Today the NGT has stepped in with the same idea and there is now need to approach the cleaning up of our urban rivers in a holistic and realistic manner under the watchful eye of this regulatory body.  Doubtful if the Urban Affairs and its officials can dodge this one this time nor can the excuse be given that only the encroachers at 4th furlong are the culprits for soiling the Umkhrah, which is an emotionally appealing but factually flawed belief. No doubt unauthorised squatter and hawker presence contributes to the deterioration of the river  but we also have to accept that each one of us, residents of Shillong, do play our part in polluting both the Umkhrah and the Umshyrpi. The NGT has in no uncertain terms stated that “….septic tanks and soak pits are now obsolete techniques….”. It means they have to be replaced with a superior alternate waste disposal technology suitable to the modern day we live in. A modern sewerage system connected to modern sewerage treatment plants are the prime civic needs for most of the urban and semi urban centres of Meghalaya. The NGT has done its part. It is now for the Govt to step in. For this to happen, the public must play its role. We, the common people, can no longer allow our cities and our rivers to be converted into waste dumping yards. We must act by pressurising the Govt to act in a practical and purposeful manner.

            In recent days columns in the Shillong Times as well as in other journals of the state were filled with a public outcry  against the disgusting manner which political parties and individual politicians are adopting to impress the electorate during elections to the 10th State Legislative of Meghalaya. The complaint has not unnaturally been towards the concentration of political attention on the needs and requirements of the individual voter at the cost of the need of the community or the state as a whole. Candidates try to satisfy these individual desires running from the demand for school fees, school books, school uniforms, hospital bills, tin sheets, dinner and tea sets, umbrellas, attendance at weddings and deaths and of course the inevitable bundle of bank notes that are so widely in demand during election time. In the desperate race to woo the individual voter, community needs and requirements such as good education for our children, good health care centres for the sick and the ailing, good roads, safe drinking water, good housing for the poor, employment for the unemployed and good civic governance for our urban areas have been deliberately neglected. Our politicians get away with murder because we the public allow them to do so.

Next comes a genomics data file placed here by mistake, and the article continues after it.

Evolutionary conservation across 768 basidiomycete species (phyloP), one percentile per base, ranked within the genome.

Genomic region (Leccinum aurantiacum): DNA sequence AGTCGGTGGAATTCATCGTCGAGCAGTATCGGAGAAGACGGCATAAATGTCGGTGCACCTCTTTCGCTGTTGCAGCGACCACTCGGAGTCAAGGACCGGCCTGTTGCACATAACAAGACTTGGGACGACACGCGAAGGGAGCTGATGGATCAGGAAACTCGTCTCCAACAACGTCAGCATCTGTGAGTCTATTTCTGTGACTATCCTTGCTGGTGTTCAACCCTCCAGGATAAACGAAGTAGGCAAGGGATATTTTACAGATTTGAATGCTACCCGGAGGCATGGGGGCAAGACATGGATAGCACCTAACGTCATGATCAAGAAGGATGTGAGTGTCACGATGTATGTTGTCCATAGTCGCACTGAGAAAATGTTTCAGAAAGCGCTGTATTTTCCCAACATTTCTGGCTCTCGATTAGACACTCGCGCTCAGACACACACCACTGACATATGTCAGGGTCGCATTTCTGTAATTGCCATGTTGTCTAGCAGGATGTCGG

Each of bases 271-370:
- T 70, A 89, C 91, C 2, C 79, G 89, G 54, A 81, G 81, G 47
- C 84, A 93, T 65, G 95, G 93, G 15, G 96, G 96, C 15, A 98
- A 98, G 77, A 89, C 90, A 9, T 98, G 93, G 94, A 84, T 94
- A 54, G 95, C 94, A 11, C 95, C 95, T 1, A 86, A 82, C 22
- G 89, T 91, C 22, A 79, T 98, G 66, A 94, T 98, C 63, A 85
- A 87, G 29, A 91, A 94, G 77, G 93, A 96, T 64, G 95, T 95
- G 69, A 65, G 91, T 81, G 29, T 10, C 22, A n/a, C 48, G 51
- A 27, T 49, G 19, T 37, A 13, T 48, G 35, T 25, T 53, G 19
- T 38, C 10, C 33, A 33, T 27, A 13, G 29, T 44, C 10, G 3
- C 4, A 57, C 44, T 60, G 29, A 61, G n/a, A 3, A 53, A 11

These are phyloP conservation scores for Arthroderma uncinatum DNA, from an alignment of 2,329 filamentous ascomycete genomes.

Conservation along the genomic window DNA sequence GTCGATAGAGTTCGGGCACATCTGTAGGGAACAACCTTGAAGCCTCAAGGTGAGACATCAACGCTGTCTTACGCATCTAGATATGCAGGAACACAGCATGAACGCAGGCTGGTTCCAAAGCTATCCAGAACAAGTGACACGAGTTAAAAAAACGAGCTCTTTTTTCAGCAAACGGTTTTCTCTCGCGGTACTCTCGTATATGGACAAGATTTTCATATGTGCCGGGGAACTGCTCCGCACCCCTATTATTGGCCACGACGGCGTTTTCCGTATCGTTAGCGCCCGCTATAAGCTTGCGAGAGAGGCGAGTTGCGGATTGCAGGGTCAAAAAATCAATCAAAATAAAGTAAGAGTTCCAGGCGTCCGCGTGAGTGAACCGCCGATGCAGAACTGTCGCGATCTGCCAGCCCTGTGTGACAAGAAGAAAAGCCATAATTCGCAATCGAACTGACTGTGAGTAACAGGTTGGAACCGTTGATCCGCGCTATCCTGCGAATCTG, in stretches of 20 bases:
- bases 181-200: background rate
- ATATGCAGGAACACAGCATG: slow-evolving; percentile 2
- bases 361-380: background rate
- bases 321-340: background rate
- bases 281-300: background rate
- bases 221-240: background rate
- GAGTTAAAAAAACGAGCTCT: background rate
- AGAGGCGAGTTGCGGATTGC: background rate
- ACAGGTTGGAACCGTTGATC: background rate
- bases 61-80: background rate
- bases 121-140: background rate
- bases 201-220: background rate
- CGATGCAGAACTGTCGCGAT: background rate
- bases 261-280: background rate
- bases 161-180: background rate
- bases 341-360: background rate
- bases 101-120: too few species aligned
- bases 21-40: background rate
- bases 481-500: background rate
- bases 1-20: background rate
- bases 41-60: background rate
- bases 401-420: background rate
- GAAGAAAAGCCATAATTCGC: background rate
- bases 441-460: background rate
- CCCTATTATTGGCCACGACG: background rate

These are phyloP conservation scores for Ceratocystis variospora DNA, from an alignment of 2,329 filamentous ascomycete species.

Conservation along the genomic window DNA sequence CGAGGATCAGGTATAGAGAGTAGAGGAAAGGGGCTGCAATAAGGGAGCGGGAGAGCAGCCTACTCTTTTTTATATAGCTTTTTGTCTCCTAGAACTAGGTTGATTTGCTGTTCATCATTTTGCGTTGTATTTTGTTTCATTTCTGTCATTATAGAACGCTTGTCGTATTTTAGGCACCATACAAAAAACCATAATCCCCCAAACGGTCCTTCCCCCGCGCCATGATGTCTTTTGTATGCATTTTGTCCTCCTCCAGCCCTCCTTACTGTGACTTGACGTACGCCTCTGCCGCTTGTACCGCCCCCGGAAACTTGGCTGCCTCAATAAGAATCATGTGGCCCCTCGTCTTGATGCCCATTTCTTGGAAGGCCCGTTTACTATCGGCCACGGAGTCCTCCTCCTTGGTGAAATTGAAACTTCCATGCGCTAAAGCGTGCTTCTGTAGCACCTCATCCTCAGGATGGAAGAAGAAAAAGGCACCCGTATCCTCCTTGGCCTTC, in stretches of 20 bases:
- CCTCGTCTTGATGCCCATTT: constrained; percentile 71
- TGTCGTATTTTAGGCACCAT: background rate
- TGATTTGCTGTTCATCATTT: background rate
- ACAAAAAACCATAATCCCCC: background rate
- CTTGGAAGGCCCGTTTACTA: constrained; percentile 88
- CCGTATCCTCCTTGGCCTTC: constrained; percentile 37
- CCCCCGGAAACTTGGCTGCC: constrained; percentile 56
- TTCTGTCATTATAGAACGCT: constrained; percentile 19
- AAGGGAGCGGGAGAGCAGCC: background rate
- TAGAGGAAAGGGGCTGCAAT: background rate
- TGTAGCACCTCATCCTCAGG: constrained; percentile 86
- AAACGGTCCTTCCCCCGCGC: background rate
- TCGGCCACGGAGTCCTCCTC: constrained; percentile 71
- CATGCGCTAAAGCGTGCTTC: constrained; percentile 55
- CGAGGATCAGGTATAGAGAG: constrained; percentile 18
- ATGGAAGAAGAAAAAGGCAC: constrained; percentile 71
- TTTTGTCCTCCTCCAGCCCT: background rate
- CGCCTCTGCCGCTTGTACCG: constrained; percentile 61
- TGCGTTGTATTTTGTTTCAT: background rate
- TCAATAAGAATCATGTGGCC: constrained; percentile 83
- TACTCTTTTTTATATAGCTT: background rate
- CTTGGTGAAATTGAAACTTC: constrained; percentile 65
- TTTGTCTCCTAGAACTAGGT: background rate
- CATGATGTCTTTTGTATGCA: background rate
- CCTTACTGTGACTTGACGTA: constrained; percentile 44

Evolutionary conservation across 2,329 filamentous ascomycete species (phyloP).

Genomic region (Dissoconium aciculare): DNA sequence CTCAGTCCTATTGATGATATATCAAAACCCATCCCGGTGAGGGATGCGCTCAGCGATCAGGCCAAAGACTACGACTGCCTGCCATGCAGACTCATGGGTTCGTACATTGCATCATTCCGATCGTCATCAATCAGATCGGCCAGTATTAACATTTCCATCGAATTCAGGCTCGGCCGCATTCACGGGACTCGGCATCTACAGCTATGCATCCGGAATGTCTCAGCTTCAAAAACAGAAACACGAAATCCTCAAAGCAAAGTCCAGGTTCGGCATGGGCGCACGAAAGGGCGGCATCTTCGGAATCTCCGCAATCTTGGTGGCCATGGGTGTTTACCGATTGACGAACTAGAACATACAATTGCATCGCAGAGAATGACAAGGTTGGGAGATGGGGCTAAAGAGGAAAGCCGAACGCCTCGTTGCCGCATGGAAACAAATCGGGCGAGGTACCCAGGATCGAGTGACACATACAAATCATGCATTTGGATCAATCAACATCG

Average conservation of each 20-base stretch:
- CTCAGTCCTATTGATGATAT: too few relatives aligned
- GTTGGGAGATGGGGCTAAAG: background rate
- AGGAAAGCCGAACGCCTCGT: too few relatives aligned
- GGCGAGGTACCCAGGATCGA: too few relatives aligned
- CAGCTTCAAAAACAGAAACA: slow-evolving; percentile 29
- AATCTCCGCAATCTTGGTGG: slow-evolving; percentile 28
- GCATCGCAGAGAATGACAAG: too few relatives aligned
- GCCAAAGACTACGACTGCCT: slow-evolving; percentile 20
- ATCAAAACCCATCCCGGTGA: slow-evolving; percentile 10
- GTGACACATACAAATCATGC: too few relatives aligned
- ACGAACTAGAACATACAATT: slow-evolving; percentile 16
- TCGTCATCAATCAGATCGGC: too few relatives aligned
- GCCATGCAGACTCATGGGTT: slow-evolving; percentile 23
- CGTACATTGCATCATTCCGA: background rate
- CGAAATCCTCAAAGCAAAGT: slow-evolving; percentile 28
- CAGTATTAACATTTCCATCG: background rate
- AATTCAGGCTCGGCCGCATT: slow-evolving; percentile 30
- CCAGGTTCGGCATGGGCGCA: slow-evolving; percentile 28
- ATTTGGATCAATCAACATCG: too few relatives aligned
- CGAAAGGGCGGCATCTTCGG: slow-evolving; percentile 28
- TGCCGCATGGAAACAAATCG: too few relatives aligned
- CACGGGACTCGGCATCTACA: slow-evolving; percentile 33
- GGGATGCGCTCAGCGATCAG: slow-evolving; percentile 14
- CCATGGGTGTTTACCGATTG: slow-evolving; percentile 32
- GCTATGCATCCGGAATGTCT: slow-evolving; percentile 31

The time to change this public apathy is now at hand. The time is ripe; appropriate and suitable for the change that everyone is crying for. Can we do it? Yes we can provided we get our act together. Let’s start where the NGT has taken the lead to demand for the restoration of our rivers back to their original purity. It is a desire that strikes at the heart of every resident of this state. Therefore can we join hands and enforce this NGT initiative? Can we look up to our indigenous elders, the Rangbah Shnong, the Nokma and their institutions the Dorbars to come together and lead a public outcry against the murder of our environment? Can we expect our pressure groups like the KSU, the FKJGP, the HNYF, the HYC, the JSU and the GSU to join hands and put up a united cry for steps to save our urban rivers?  This is not to say that we forget other pressing challenges facing the state and its people. It’s simply saying that here is an opportunity for everyone, Govt included, to come on board in a participatory manner to achieve something that everyone wants – Cleaning up our towns and cities and restoring our environment to its once pristine glory. Once again – Yes we can!